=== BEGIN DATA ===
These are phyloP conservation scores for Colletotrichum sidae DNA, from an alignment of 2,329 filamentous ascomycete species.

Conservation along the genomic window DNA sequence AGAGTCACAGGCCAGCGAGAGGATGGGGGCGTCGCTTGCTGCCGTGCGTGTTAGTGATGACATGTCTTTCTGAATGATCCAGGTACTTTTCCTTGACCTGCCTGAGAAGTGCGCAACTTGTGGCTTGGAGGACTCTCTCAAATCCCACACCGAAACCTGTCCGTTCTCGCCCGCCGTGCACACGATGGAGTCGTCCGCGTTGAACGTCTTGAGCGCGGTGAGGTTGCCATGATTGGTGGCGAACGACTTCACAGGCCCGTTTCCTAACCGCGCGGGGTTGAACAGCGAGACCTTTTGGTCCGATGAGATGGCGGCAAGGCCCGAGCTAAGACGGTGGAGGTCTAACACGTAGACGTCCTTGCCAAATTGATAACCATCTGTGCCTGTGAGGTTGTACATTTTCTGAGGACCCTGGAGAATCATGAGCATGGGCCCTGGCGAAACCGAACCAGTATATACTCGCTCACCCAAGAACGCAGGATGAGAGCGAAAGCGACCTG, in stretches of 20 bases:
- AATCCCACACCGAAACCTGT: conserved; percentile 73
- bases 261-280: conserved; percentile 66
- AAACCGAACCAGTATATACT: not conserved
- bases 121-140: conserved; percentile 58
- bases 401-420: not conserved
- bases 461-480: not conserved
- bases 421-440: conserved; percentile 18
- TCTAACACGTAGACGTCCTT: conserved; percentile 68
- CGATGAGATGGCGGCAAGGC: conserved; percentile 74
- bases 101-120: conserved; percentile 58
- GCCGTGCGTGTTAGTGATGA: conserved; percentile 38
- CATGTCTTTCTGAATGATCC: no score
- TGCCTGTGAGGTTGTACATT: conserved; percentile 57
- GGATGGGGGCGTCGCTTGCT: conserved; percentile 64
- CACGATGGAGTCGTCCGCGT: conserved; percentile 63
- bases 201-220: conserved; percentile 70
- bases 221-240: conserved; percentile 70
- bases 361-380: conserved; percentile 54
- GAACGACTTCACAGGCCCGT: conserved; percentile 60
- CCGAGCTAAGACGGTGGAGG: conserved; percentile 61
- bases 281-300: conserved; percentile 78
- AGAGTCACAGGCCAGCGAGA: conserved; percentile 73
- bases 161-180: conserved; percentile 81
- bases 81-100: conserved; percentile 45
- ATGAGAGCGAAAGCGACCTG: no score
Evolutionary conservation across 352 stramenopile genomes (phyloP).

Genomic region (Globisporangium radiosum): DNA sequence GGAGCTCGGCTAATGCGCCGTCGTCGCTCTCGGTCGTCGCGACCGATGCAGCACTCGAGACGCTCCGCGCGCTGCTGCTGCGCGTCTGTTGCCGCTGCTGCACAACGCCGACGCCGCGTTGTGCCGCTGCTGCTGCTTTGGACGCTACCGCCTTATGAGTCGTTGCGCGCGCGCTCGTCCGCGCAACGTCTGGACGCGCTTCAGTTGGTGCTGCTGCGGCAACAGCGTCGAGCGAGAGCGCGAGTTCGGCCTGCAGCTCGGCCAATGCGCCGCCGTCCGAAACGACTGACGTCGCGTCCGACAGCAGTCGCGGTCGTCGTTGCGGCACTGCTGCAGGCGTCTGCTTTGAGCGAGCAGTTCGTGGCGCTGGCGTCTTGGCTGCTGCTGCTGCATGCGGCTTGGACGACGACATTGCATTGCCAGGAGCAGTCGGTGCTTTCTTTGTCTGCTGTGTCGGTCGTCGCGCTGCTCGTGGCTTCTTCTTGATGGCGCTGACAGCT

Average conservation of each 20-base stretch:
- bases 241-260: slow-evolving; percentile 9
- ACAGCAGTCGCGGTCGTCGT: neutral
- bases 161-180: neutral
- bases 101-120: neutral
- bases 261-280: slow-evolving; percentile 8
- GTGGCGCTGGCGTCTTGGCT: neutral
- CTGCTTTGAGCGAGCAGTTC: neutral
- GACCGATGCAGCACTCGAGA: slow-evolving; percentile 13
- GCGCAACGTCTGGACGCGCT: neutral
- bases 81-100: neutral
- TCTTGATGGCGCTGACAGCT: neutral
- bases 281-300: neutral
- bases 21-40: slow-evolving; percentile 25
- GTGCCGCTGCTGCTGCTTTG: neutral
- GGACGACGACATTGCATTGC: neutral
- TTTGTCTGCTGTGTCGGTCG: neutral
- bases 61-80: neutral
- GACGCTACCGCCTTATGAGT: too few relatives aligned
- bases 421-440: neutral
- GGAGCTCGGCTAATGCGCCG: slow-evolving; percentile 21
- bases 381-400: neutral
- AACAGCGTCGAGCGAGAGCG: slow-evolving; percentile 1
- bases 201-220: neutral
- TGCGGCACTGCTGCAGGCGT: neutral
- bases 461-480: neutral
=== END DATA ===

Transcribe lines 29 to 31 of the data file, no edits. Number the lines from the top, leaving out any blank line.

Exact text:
Genomic region (Globisporangium radiosum): DNA sequence GGAGCTCGGCTAATGCGCCGTCGTCGCTCTCGGTCGTCGCGACCGATGCAGCACTCGAGACGCTCCGCGCGCTGCTGCTGCGCGTCTGTTGCCGCTGCTGCACAACGCCGACGCCGCGTTGTGCCGCTGCTGCTGCTTTGGACGCTACCGCCTTATGAGTCGTTGCGCGCGCGCTCGTCCGCGCAACGTCTGGACGCGCTTCAGTTGGTGCTGCTGCGGCAACAGCGTCGAGCGAGAGCGCGAGTTCGGCCTGCAGCTCGGCCAATGCGCCGCCGTCCGAAACGACTGACGTCGCGTCCGACAGCAGTCGCGGTCGTCGTTGCGGCACTGCTGCAGGCGTCTGCTTTGAGCGAGCAGTTCGTGGCGCTGGCGTCTTGGCTGCTGCTGCTGCATGCGGCTTGGACGACGACATTGCATTGCCAGGAGCAGTCGGTGCTTTCTTTGTCTGCTGTGTCGGTCGTCGCGCTGCTCGTGGCTTCTTCTTGATGGCGCTGACAGCT

Average conservation of each 20-base stretch:
- bases 241-260: slow-evolving; percentile 9